Eryk Anders Talks About What’s Next For His Career
When NYFights Erik Sloan chatted with Eryk Anders, they discussed who should be next for the UFC middleweight, the proper spelling of their names, and if Anders has been star-struck.
Eryk ‘Ya Boi' Anders is a former NFL player turned MMA fighter. Anders made his professional MMA debut in 2015 and entered the UFC in 2017. Anders boasts a 15-7-0-1 (UFC 7-7-0-1) record. He may not be sporting the ever-so-elusive undefeated record that looks great on paper, he's gotten a wealth of experience against some big names in the sport.
Most recently, ‘Ya Boi' fought Kyle Daukus. Anders was able to dominate this fight and secure the TKO victory within two rounds of action. Prior to this, Daukus had only been finished by one Roman Dolidze, who is now scheduled to fight Marvin Vettori. Should Anders book a big name opponent next, who's to say he can't find himself at the top of the division after another one or two wins?
The 35-year-old doesn't seem too pressed about what's next, though. When asked if he had any name(s) in particular on the radar, he responded “I'll see what happens, man. You know, the landscape is changing daily. Whatever [the UFC] wants, I'm down.”
MAYBE A BIG NAMED OPPONENT NEXT?
We then spoke a bit on the bigger names in the division that aren't exactly in the peripherals of a title shot right now, such as Darren Till and Khamzat Chimaev. Anders, who has also fought at light heavyweight, let me know that the door wasn't closed for the 205lb division either “Yeah, dude. You know, I'm a prize fighter — you've got to fight to get the prize. The prize is money.”
We then talked about the state of the light heavyweight division which, at the time, had no champion. That changed this past weekend with Jamahal Hill defeating the former champ, Glover Teixeira. Now that the waters at 205lbs are a bit more clear, it should be easier for Anders to find a suiting opponent at the weight class.
ERYK ANDERS WHEN HE'S NOT WORKING
I wanted to know a bit more about Eryk when he's off the clock. As a man with a few hobbies myself, I wanted to know what extra curriculars he had going on in his life, like acting in the show Cobra Kai. “Yeah, [Cobra Kai] was pretty fun… That's not like an everyday thing. It's just, like, on a whim, like ‘Hey, do you want to come to Atlanta? Cool.' I like gardening… Hanging out with the kids, playing video games with them. When I'm home, I'm soccer mom, man. I train all day during the day, and then in the evening time, I run everyone to practice. So yeah, pretty busy.”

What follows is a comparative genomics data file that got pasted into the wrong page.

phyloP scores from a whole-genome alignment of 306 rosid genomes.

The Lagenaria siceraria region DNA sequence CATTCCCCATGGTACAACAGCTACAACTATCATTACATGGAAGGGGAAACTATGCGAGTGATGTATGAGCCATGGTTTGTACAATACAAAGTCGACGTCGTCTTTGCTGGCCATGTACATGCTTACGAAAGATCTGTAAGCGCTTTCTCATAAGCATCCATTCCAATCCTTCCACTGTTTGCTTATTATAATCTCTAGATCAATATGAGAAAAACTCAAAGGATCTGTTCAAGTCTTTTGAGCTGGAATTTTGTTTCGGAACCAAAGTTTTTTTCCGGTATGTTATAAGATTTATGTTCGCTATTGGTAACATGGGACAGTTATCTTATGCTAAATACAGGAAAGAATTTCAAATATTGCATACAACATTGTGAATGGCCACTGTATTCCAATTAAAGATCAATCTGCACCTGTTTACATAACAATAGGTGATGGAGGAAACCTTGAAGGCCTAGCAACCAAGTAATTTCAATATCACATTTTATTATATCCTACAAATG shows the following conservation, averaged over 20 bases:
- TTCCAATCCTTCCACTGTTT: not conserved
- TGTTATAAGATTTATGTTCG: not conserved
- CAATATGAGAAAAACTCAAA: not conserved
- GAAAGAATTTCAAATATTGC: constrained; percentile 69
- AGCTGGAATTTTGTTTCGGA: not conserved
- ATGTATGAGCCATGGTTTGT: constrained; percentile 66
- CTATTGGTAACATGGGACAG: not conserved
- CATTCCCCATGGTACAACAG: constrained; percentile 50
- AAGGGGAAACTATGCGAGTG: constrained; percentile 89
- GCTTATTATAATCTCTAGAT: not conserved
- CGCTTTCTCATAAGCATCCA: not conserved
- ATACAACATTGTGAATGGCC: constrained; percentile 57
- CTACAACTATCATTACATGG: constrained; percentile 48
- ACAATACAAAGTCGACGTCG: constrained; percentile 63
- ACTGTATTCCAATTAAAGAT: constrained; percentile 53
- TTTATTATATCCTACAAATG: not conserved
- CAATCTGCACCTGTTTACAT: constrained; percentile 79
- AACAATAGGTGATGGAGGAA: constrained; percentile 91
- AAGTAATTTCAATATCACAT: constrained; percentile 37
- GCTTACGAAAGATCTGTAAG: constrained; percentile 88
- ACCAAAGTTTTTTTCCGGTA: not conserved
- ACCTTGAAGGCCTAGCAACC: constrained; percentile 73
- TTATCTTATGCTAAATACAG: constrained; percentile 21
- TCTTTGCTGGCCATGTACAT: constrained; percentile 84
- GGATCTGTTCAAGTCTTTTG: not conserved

We then moved back to fighting. Specifically, the location of where he'd like to fight. Many fighters prefer to fight at home, but some get excited at the thought of traveling and fighting in legendary arenas or beautiful cities.
“It used to be Madison Square Garden, but man, I'm not really trying to pay those New York taxes and the New York commission sucks. I like fighting overseas! Maybe Japan, I think, would be dope. They have a really great crowd and audience… Brazil was dope.”
Get it together, New York. “Ya Boi' needs to throw some hands at MSG and keep that bag too. Anders, who made his UFC debut in New York, then gave me the ins and outs of the pre-fight hoops a fighter needs to go through in order to make the walk on fight night.
And trust me, fans are in for a treat when Anders is able to make the walk. Anders, who has finished ten of his fifteen wins, is one of those “hard to kill” fighters. His toughness is like a real-life cheat code. I asked him about where this stems from, and he gave me some insight as to why you may see him physically beaten, but never mentally broken. “You can have a certain threshold, you know what I mean? Everyone's different. Some people get a papercut and it's like, life ending… Obviously I played for Nick Saban (University of Alabama football coach), who's a tough coach. My high school coaches were tough, my dad was tough… I never ever wanted to quit anything. Even if I don't win, it's whatever. But, I just feel like if I quit one time, the next time will be easier, and the next time after that will be easier. So, regardless of what it is, I don't ever want for it to be okay to quit.”
I kept it to myself, but I definitely fall on the “treating a papercut like it's life ending” side of this toughness scale when compared to Eryk Anders.
THE NOT-SO-HARD-HITTING QUESTIONS
We wrapped things up with a bit more of lighthearted matters, such as picking walkout songs, which celebrity he's met that had him star struck, and I even pitched a nickname for him! It would feel absolutely wrong without for me to not ask him the most obvious question, and the first one that came to mind when I booked him. Me, Erik, and him, Eryk, both have the same name but spell it in different, but rad ways. I had to pick Ander's brain and ask him what he thinks of people who spell our name with a ‘c'. He replied “They're weird, dude.”
Excellently put. I couldn't agree more. Sorry all of you Erics out there, maybe tell your parents to spell your name better next time.